Title:
Magnetic gypsum panel
Kind Code:
A1


Abstract:
Magnetic gypsum or drywall is a concept that adds value and application to a standard gypsum drywall panel by insertion of a various sized flat, thin gage ferrous metal sheet into the interior face or substrate of the drywall during the drywall manufacturing process. The drywall-finished product would then become a platform to accept the attachment of a variety of magnets and magnetic objects to its finished surface for display and storage.



Inventors:
Schroth, Michael (Mullica Hill, NJ, US)
Application Number:
10/075714
Publication Date:
08/14/2003
Filing Date:
02/14/2002
Assignee:
SCHROTH MICHAEL
Primary Class:
International Classes:
E04C2/04; (IPC1-7): E04C2/34
View Patent Images:
Related US Applications:



Primary Examiner:
CHAPMAN, JEANETTE E
Attorney, Agent or Firm:
RANDY SHAY (FAIRFAX, VA, US)
Claims:

Many other variations in feature and construction are obvious to the inventor and to those skilled in the art that fall within the scope of this invention. Having briefly described the invention, I claim:



1. A panel with a flat metal insert placed internally facing one surface to act as an attraction target for magnets and objects with magnetic properties.

2. A panel where the flat metal insert is constructed of very high iron concentration.

3. A panel where the flat metal insert is constructed of a corrosion resistant coating or treatment.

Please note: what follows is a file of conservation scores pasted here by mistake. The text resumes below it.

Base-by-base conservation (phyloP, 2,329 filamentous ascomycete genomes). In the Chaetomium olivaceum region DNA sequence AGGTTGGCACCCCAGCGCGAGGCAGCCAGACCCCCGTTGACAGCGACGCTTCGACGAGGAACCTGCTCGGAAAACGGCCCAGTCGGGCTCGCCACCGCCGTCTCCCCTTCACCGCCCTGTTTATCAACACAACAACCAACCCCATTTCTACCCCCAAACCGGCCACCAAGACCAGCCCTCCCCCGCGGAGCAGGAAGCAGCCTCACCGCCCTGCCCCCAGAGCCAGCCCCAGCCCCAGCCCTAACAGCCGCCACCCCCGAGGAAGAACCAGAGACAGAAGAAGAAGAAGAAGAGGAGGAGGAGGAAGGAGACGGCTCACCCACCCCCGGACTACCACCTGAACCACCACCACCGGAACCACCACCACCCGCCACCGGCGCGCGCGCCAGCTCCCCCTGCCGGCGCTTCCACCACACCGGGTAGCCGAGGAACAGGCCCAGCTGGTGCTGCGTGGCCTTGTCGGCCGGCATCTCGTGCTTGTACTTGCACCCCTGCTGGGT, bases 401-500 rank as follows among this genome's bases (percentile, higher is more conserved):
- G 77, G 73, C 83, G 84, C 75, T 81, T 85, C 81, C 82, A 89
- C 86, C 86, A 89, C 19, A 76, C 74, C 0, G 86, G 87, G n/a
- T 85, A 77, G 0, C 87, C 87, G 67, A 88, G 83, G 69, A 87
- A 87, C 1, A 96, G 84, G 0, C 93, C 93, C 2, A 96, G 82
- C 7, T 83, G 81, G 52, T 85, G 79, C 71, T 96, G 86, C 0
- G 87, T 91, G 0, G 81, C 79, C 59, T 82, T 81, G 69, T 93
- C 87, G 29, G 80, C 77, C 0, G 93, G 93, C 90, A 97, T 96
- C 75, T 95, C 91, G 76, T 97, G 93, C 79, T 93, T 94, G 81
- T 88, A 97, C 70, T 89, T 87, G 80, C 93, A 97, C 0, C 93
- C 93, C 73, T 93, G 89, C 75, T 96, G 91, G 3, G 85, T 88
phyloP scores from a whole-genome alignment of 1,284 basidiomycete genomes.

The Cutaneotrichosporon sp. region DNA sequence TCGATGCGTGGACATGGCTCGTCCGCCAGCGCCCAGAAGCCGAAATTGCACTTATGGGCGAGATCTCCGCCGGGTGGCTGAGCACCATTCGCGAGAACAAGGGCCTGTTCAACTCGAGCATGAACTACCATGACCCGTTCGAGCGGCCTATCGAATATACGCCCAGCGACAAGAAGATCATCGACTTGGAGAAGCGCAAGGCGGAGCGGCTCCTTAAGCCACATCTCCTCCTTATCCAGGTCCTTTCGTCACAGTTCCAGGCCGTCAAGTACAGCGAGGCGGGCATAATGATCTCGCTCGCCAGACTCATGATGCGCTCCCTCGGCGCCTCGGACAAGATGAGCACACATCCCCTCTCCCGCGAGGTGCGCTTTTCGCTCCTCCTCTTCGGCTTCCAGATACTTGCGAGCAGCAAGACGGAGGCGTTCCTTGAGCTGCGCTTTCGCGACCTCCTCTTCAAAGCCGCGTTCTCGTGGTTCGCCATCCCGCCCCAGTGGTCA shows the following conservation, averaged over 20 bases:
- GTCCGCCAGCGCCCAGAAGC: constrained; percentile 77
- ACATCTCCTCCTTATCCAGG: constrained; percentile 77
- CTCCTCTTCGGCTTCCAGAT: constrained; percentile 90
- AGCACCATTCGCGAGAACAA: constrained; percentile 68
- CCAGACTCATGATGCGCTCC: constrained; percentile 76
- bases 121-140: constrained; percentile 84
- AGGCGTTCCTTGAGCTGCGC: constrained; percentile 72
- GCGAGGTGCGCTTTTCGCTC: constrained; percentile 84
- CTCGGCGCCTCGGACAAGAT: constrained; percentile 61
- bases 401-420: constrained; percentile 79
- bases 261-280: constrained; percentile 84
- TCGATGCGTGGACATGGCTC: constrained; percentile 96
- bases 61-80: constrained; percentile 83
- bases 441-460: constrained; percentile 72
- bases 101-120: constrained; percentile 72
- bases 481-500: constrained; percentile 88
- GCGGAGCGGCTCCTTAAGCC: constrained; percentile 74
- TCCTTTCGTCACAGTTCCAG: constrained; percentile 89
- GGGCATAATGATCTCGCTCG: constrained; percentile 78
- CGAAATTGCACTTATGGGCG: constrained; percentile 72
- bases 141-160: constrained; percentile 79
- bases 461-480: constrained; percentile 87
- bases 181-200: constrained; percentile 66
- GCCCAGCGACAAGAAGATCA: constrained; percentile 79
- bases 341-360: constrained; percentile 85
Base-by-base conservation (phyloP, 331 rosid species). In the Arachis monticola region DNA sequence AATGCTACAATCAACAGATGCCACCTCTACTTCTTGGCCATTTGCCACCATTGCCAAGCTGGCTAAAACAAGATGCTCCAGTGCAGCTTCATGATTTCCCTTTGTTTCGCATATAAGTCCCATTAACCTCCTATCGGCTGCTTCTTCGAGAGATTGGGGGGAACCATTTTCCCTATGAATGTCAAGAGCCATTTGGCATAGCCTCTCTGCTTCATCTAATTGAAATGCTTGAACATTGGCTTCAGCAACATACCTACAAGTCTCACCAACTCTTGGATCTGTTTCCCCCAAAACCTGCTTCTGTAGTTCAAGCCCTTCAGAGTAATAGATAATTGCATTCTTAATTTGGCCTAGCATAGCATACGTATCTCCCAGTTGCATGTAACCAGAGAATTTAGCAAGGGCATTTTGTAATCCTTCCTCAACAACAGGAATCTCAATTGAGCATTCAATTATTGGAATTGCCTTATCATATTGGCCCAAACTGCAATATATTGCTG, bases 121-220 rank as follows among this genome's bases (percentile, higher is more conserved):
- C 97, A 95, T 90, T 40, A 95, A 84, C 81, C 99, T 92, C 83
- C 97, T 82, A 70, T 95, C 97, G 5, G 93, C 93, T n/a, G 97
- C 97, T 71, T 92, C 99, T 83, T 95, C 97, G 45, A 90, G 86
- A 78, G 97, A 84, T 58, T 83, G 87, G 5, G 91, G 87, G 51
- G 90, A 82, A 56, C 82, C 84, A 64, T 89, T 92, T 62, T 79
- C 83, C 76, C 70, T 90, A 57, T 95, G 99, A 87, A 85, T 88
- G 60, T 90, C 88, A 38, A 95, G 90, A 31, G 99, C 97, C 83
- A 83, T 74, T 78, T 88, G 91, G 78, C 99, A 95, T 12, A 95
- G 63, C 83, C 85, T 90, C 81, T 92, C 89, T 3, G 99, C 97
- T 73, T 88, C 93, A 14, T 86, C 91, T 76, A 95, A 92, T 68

4. A panel where the flat metal inserts is positioned in any location or locations within the outside perimeter of the wall panel.

5. A panel where the flat metal insert is sized to any dimension or shape to accommodate a specific magnetic application.

6. A panel where the flat metal insert is positioned in any dimension in relation to the depth or thickness of the finished panel.

7. A panel where the metal insert is constructed of a dimension, curvature, shape, thickness or gage to accommodate a specific magnetic application.

8. A panel that is used in the construction of interior wall, floor or ceiling that contains a flat metal insert for the purpose of magnetic attraction properties.

9. A process for inserting a flat metal insert into a gypsum slurry substrate during the panel manufacturing process.

10. A process for inserting and adhesively securing a flat metal insert onto one surface of a gypsum panel top surface paper covering.

Description:

FIELD OF THE INVENTION